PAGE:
As part of Greenhouse Grower’s 25th anniversary, we are profiling people we expect to shape the industry for the better over the next 25 years. Now in its 13th week online, our Ones To Watch series continues with Rebecca Siemonsma of Paul Ecke Ranch, who was featured in our September issue.
Her Job–Rebecca is the technical and sales support manager for Paul Ecke Ranch, working from home in rural South Dakota with her four daughters. “We are very proud of our online resources and innovative technical support,” she says. “We concentrate a great deal of our resources to research and development, allowing us to offer science-based programs and products to our customers.”
Strong Backing–Rebecca’s parents own a local sporting goods store, and they taught her about the importance of getting to know customers. In the greenhouse industry, she looks to Jack Williams, one of the original “techies” from Ecke, for advice. “He is an amazing speaker and so many growers look to him.”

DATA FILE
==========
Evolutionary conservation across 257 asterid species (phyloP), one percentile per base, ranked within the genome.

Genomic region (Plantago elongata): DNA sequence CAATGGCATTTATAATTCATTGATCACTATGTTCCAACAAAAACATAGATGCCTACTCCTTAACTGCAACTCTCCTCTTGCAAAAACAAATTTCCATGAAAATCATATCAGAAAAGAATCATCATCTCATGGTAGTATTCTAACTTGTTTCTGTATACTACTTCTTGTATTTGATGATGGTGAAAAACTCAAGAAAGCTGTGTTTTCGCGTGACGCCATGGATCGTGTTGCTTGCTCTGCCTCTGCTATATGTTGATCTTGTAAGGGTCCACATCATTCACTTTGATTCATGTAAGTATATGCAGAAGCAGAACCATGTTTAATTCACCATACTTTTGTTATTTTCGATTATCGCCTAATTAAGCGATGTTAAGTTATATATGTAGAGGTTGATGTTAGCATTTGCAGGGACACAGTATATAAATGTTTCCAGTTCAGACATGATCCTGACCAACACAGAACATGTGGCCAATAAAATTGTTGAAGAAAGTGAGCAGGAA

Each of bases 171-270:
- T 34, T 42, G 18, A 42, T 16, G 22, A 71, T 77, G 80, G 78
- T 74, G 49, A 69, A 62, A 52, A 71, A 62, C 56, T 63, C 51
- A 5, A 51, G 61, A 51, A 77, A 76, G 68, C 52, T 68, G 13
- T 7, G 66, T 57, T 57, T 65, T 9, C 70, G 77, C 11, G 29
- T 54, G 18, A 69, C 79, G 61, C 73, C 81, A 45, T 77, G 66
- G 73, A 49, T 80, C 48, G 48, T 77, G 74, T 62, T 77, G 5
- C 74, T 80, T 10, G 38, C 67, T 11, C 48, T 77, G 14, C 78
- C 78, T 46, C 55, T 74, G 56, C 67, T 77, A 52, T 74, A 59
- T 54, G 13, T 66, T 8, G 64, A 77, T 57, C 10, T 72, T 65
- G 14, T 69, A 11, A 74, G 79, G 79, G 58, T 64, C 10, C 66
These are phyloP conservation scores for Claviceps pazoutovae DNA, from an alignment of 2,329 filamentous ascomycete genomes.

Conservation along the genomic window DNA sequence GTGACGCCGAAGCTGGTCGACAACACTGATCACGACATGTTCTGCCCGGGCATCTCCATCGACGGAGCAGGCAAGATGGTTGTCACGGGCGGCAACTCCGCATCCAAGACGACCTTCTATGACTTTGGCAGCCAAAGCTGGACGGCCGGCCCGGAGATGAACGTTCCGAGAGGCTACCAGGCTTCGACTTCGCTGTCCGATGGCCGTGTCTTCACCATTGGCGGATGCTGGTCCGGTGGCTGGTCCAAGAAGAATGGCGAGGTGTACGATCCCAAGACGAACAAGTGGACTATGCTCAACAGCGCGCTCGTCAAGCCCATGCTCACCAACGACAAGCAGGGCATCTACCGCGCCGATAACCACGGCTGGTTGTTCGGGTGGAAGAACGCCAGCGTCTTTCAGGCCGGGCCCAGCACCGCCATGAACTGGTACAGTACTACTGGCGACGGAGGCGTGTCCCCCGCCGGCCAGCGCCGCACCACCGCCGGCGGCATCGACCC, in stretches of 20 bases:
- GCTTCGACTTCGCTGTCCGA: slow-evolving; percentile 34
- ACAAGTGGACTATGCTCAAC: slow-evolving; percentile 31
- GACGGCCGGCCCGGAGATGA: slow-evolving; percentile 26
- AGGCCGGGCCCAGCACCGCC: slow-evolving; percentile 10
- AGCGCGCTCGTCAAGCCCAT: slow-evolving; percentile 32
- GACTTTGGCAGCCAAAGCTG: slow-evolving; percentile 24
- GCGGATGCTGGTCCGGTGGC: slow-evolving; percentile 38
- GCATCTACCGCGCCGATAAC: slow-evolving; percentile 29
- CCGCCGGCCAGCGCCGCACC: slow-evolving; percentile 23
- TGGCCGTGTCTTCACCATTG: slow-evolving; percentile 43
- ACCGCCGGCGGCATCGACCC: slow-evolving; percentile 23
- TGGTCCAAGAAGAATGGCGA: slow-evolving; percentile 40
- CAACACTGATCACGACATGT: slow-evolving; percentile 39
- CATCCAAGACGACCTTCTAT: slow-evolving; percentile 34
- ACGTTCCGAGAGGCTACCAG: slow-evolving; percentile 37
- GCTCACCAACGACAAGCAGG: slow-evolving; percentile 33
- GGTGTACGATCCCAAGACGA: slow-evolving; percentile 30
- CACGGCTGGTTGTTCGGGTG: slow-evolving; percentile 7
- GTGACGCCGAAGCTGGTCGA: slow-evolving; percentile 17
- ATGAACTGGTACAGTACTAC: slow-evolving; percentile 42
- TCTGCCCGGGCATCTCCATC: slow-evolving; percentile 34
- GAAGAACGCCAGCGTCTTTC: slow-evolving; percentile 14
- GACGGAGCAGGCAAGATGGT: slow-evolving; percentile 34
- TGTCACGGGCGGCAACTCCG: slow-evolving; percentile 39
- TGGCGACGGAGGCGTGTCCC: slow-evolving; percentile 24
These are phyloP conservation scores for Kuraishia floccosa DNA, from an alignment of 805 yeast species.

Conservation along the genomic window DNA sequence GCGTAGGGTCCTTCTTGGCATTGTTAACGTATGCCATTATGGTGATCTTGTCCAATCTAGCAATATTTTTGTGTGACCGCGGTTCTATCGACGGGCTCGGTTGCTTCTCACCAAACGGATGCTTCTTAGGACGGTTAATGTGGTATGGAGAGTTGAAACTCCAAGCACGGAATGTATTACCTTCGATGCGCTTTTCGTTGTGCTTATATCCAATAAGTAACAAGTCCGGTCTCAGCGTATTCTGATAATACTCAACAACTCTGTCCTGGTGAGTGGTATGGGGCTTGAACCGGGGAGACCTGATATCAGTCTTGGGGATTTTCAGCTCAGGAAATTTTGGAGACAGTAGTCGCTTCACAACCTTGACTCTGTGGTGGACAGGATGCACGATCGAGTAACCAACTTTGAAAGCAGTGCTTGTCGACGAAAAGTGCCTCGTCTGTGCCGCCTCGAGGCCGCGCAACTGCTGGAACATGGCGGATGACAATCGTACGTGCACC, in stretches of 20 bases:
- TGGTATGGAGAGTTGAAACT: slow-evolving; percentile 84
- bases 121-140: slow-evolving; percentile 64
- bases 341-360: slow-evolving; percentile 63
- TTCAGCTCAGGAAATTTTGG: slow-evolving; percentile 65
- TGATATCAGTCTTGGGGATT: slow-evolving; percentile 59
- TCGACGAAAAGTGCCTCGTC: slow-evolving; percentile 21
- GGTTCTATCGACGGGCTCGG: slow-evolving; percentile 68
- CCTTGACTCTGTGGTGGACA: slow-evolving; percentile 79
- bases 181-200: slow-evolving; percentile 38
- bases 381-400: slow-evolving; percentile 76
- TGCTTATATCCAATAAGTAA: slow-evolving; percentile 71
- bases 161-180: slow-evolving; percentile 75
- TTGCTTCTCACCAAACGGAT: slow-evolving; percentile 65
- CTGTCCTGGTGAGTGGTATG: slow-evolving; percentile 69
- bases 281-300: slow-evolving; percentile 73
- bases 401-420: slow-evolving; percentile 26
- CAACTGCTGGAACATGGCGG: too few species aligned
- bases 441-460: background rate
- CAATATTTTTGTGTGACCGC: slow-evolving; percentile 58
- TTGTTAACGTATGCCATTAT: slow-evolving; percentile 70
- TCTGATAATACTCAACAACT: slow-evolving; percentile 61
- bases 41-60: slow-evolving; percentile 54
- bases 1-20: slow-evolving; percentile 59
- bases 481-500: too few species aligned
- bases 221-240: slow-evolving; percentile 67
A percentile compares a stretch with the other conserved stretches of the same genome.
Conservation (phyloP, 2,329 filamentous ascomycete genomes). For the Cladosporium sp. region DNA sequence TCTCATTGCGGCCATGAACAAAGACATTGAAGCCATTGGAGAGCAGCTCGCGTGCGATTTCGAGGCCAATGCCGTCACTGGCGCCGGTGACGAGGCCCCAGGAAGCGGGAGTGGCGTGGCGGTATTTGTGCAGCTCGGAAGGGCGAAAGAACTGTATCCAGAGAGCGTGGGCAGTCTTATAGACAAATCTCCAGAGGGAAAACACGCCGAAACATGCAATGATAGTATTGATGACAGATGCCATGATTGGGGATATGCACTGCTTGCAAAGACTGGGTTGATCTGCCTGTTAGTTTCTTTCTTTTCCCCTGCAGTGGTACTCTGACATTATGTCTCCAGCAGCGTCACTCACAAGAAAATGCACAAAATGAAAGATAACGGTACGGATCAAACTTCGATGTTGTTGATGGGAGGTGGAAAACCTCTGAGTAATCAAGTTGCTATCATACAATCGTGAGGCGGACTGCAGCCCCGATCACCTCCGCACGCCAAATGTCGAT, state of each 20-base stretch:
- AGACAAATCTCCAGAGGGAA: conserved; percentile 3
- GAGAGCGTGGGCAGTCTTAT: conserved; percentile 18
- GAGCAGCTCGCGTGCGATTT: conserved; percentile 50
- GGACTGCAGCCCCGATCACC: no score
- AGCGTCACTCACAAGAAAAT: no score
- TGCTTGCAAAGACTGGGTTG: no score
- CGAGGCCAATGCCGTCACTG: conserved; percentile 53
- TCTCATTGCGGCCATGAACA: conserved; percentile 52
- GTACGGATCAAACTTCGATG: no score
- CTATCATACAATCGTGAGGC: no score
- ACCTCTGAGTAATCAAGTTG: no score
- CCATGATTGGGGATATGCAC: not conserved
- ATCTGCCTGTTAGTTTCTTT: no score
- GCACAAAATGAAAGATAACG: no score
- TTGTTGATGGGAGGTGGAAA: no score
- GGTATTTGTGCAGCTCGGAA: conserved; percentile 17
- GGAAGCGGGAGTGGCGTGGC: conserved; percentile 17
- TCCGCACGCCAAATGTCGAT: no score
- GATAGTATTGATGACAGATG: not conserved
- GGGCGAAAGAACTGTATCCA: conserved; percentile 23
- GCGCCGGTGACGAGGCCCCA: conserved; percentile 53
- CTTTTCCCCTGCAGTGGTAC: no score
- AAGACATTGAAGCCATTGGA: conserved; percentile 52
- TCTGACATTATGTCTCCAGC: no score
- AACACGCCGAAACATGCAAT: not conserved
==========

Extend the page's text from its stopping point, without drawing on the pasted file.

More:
The Education People – Ecke Ranch recently began hosting monthly Webinars on a variety of topics as a means of sharing information with a larger audience. “We just keep searching for better and more efficient ways to reach growers and offer solutions for them that are more convenient,” Rebecca says.
Great Expectations – Rebecca spends some of her extra time working on tech sheets and writing articles. “When the time comes to put out another ‘Poinsettia Manual’ or another book, I would like to be involved because I enjoy writing,” she says.
Twenty-Five Years From Now–The industry will continue to consolidate, although local, smaller operations will still exist because consumers have made a push for local products. Growers have to be willing to change as the consumer’s preferences and lifestyles change.
Why She’s One To Watch–Rebecca provides technical support advice and information to growers in person, by phone, on the Web and, most recently, through company Webinars. Energy costs have scared quite a few poinsettia growers away, she says, but she is out to prove that poinsettias are still profitable crops. “I hope long-term opportunities include more presentations and chances to get out in front of growers at places like Short Course.”